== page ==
Duke Energy: Cleaner Energy Mix Can be Affordable, too
Tuesday, April 30th, 2019
Duke Energy continues to generate cleaner energy at prices below the national average for its 7.7 million residential, commercial and industrial customers.
Those facts were spelled out today in the company's 13th annual Sustainability Report – a report card on the company's progress at meeting its sustainability goals. The report can be found here – and a PDF copy for download can be found here.
"Duke Energy is successfully reducing our environmental impact while keeping electric prices low for customers," said Cari Boyce, senior vice president, stakeholder strategy and sustainability. "It's not a question of clean or affordable. We're safely and reliably achieving both."
Among the highlights in this year's report:
In the six states where Duke Energy has retail electric customers, the company's electric rates were below the national averages, according to data from the Edison Electric Institute.
Duke Energy relies on a balanced energy mix that includes carbon-free nuclear, lower-cost natural gas, hydroelectric and coal. In 2018, nearly 38 percent of the energy produced by the company was carbon-free.
Duke Energy owned and purchased renewable energy (wind, solar, biomass and hydroelectric power) was equivalent to roughly 9.3 percent of its generation mix in 2018 – reflecting an 11 percent increase compared to 2017.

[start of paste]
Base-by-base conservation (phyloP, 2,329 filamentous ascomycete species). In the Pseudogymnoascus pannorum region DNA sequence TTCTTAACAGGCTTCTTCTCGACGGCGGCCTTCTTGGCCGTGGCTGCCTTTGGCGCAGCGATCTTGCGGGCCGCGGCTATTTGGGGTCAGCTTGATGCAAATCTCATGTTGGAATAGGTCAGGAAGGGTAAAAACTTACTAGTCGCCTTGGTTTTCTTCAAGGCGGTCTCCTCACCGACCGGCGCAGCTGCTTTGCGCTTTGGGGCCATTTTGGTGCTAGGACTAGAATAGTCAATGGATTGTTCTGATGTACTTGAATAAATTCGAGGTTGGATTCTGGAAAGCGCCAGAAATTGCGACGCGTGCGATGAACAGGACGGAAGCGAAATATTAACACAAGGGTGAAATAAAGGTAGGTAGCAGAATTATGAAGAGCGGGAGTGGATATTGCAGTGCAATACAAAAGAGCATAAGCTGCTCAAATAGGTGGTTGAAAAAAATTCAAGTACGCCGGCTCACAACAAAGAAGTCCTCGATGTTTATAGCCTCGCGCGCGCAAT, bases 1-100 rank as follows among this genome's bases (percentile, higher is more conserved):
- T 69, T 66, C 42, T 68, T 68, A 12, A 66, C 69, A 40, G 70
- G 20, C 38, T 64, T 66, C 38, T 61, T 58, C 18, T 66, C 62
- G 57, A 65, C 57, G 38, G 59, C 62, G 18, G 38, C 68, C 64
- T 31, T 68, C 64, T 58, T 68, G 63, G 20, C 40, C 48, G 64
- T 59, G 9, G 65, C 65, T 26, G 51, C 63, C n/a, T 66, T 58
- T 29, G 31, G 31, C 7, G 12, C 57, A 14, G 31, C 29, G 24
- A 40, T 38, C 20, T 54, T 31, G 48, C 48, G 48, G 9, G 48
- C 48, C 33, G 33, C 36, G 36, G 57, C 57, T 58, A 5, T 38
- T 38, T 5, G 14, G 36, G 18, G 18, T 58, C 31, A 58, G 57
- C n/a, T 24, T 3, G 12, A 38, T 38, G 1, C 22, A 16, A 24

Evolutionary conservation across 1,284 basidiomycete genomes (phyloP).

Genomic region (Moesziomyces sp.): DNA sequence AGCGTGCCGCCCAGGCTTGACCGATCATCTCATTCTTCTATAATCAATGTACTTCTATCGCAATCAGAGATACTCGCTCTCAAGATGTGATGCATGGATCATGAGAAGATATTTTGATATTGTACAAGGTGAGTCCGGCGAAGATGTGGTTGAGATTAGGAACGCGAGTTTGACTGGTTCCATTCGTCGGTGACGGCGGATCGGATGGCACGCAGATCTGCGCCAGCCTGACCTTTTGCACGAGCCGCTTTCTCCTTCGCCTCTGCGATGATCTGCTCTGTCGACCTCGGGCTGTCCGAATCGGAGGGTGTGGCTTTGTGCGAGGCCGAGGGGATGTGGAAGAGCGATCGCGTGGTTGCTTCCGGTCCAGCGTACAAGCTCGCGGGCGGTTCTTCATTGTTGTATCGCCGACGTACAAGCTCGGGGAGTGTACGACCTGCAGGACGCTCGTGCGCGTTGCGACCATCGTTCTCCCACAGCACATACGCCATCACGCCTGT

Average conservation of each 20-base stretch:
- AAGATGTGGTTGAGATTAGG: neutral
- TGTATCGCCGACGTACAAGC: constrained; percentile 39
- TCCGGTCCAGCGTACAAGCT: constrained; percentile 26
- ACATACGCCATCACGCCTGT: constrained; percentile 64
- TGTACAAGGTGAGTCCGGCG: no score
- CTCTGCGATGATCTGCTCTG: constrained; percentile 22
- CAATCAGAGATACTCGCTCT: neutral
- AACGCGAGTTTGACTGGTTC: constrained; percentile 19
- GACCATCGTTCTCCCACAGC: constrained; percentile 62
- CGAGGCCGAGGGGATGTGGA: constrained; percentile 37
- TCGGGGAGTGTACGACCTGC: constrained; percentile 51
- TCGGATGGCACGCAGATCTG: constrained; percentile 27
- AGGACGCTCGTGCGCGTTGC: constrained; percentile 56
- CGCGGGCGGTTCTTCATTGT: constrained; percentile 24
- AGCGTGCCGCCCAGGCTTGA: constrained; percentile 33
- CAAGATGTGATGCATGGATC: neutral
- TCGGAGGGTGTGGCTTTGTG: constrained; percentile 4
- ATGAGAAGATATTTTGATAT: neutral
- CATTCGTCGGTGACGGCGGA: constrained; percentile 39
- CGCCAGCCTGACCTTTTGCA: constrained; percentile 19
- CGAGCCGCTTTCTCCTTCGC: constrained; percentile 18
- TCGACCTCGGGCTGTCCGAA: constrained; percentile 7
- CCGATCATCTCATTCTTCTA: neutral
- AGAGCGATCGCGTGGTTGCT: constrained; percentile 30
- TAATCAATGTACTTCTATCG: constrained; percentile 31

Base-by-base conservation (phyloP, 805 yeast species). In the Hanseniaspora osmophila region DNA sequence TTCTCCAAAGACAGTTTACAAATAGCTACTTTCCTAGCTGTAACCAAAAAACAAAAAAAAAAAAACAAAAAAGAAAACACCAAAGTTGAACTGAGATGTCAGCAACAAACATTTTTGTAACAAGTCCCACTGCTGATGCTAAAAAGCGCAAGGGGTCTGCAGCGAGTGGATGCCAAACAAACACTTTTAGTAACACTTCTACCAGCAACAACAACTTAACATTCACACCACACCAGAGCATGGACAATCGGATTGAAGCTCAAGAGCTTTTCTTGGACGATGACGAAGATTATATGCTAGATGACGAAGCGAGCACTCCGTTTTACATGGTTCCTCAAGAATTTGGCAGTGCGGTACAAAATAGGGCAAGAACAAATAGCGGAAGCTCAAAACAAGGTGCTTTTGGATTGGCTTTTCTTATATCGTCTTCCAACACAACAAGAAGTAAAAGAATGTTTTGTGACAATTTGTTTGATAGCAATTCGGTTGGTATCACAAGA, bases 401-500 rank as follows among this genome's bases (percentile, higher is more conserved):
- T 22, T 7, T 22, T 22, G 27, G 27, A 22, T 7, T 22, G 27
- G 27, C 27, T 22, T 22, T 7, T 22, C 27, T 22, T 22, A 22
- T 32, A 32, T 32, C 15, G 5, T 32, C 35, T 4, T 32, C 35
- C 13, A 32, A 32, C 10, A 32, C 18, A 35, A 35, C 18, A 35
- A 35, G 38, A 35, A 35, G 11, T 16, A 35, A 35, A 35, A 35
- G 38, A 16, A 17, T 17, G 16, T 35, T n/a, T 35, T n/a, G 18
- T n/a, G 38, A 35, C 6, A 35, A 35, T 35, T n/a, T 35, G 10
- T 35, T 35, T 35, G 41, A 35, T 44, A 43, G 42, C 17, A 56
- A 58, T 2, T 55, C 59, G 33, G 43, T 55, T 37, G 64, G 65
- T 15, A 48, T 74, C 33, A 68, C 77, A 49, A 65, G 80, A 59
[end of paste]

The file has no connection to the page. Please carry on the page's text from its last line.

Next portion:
The company's use of coal has dropped more than 50 percent from 2008 to 2018 – from 63 million tons annually to 29 million tons. The use of cleaner-burning and lower-cost natural gas has spurred much of that reduction.
Duke Energy's carbon dioxide (CO2) emissions remained roughly flat in 2018 – despite producing 2 percent more energy versus the previous year. The company's carbon intensity, the amount of CO2 produced per kilowatt-hour generated, fell 2 percent from the previous year. Overall, the company's carbon emissions have dropped 31 percent since 2005.
Duke Energy established new goals in the report. One is to reduce water withdrawals by its generation fleet by 1 trillion gallons by 2030 – compared to its 2016 mark of 5.34 trillion gallons.
Duke Energy is also investing more in energy storage. The company is looking to install more than 400 megawatts (MW) of battery storage over the next 15 years. Today, work is underway at the Bad Creek Hydroelectric Station in South Carolina to increase its pumped storage output by more than 300 MW.